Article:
You might be surprised to find out that the most visited attraction in Nassau is a 31 m (102 ft) staircase. But the staircase's value resides not just in its 65 steps, but in its importance to Bahamian cultural history. The steps were carved out of solid limestone by slaves sometime between 1793 and 1794; a century later the staircase was renamed to honor the 65 year reign of Queen Victoria as well as her role in helping bring about the abolition of slavery in the Bahamas.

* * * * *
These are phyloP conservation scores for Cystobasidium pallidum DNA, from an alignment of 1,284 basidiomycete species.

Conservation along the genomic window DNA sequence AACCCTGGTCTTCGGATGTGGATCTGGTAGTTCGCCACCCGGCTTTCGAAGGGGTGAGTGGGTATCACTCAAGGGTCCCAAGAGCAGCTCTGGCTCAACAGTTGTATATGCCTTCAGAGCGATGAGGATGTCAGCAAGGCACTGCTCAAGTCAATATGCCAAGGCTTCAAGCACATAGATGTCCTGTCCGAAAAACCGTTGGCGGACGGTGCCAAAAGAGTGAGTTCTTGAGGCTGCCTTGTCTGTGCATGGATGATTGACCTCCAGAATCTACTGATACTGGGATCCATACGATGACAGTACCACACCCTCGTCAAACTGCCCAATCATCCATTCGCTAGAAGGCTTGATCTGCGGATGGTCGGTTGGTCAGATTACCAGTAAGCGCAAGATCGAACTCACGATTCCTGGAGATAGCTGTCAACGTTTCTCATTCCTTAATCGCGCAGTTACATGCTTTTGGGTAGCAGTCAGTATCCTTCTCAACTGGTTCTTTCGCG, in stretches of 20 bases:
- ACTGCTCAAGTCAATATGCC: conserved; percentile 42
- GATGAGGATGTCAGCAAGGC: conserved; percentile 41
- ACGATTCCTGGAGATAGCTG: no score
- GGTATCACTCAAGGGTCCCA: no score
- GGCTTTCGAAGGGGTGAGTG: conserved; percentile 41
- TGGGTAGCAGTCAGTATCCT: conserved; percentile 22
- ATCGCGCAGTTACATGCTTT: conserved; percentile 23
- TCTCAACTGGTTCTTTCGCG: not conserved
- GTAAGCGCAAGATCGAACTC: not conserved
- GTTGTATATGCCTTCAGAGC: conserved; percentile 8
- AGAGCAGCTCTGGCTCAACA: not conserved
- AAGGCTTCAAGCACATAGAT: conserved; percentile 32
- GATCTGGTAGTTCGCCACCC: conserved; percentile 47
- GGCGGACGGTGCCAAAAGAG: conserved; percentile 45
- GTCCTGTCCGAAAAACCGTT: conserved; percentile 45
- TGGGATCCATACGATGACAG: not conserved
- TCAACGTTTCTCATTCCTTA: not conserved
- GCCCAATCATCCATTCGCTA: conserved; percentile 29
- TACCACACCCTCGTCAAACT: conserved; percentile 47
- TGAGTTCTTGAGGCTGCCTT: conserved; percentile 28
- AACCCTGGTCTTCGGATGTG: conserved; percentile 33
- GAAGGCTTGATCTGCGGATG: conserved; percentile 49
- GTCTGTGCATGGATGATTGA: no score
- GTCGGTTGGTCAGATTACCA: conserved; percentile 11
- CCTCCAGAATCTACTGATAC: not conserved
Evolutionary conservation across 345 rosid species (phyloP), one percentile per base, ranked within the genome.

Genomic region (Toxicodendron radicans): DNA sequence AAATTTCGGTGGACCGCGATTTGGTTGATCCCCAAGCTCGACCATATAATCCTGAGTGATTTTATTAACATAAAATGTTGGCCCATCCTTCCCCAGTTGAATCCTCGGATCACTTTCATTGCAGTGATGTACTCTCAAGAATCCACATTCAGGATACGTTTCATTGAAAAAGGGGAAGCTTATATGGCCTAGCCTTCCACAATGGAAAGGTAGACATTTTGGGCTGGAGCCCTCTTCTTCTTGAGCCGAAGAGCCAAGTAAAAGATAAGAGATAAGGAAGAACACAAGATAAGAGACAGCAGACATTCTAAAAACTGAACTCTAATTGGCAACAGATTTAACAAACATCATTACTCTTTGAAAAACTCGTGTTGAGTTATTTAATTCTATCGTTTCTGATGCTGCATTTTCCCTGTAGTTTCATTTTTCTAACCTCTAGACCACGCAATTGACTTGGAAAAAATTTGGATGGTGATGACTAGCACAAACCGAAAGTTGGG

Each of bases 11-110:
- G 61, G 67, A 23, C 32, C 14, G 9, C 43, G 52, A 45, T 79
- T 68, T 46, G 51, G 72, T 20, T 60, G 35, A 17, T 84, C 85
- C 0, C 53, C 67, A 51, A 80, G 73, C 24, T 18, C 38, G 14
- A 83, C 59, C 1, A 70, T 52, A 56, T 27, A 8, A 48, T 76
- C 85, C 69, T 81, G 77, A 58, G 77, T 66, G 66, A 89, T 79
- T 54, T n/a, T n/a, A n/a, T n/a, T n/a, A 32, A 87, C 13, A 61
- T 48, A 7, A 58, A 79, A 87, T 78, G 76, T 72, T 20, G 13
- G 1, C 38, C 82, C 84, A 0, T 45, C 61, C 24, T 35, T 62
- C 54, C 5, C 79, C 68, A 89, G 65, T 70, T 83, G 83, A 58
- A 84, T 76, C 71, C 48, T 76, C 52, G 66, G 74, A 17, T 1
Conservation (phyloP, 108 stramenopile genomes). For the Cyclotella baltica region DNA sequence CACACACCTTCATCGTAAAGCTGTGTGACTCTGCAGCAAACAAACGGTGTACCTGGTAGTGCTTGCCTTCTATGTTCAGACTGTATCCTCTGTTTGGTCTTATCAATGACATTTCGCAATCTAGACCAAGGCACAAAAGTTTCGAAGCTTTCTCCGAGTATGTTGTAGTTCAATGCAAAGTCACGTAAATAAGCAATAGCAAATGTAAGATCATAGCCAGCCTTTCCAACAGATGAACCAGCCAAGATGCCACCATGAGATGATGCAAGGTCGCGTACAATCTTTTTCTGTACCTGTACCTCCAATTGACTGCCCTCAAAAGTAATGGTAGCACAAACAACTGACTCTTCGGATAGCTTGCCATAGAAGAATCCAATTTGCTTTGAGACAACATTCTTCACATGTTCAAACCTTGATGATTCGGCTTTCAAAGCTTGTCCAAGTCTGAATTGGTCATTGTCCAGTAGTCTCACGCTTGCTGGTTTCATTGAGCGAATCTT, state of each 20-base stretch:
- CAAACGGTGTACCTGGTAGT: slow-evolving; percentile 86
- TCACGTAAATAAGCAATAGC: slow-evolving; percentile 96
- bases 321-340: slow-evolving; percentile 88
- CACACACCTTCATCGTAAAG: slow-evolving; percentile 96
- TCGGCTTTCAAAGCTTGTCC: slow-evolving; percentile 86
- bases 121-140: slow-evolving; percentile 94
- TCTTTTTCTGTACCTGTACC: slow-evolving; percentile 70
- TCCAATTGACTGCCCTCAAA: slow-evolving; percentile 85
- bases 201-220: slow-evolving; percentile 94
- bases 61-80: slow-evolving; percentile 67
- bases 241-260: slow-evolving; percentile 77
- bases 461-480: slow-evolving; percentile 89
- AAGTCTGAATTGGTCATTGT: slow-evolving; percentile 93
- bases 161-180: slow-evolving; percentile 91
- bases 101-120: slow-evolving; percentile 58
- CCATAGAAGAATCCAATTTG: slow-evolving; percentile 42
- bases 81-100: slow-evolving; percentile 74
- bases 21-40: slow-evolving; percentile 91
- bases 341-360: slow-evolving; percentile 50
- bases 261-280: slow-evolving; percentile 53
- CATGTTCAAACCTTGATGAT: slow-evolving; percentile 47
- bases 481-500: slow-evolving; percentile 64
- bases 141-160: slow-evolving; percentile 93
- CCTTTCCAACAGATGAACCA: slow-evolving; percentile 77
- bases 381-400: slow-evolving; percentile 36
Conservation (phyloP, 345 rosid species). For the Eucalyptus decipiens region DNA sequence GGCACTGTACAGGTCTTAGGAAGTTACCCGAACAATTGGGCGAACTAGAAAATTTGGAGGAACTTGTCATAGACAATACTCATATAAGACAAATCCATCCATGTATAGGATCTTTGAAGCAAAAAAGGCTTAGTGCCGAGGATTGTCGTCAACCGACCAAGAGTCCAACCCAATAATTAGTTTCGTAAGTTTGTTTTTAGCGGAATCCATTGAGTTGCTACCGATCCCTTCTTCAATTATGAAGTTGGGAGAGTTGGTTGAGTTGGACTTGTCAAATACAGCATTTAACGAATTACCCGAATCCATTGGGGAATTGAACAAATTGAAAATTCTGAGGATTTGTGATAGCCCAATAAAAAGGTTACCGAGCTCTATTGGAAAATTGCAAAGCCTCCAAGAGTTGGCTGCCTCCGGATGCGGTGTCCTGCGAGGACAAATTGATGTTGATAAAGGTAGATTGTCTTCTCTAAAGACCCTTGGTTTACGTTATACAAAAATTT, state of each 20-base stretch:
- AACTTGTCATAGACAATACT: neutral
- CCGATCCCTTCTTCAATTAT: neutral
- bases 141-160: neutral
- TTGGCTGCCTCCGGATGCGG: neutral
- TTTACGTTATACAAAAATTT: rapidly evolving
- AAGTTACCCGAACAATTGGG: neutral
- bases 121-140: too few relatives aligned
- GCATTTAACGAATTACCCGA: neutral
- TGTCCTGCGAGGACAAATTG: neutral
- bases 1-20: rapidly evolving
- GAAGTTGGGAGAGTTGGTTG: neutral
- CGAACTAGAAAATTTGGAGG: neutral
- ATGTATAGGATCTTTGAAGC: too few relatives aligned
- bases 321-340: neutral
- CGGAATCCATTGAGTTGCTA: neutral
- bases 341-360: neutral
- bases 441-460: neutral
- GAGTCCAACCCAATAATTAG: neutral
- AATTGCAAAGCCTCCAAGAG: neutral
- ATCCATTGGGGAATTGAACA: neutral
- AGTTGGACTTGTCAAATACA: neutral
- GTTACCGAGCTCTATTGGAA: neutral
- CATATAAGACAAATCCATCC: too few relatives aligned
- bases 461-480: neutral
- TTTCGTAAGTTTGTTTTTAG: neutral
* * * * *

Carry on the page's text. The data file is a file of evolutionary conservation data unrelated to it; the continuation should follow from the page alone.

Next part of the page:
Today, come and marvel at the serene majesty of the steep, sloping staircase, still considered a remarkable construction feat. In order to carve the steps, the slaves had to cut through the rocks with axes and other sharp hand tools. The staircase leads to the back of Fort Fincastle.
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The staircase is located on the northern end of the island, and is a very short distance from most other locations in Nassau.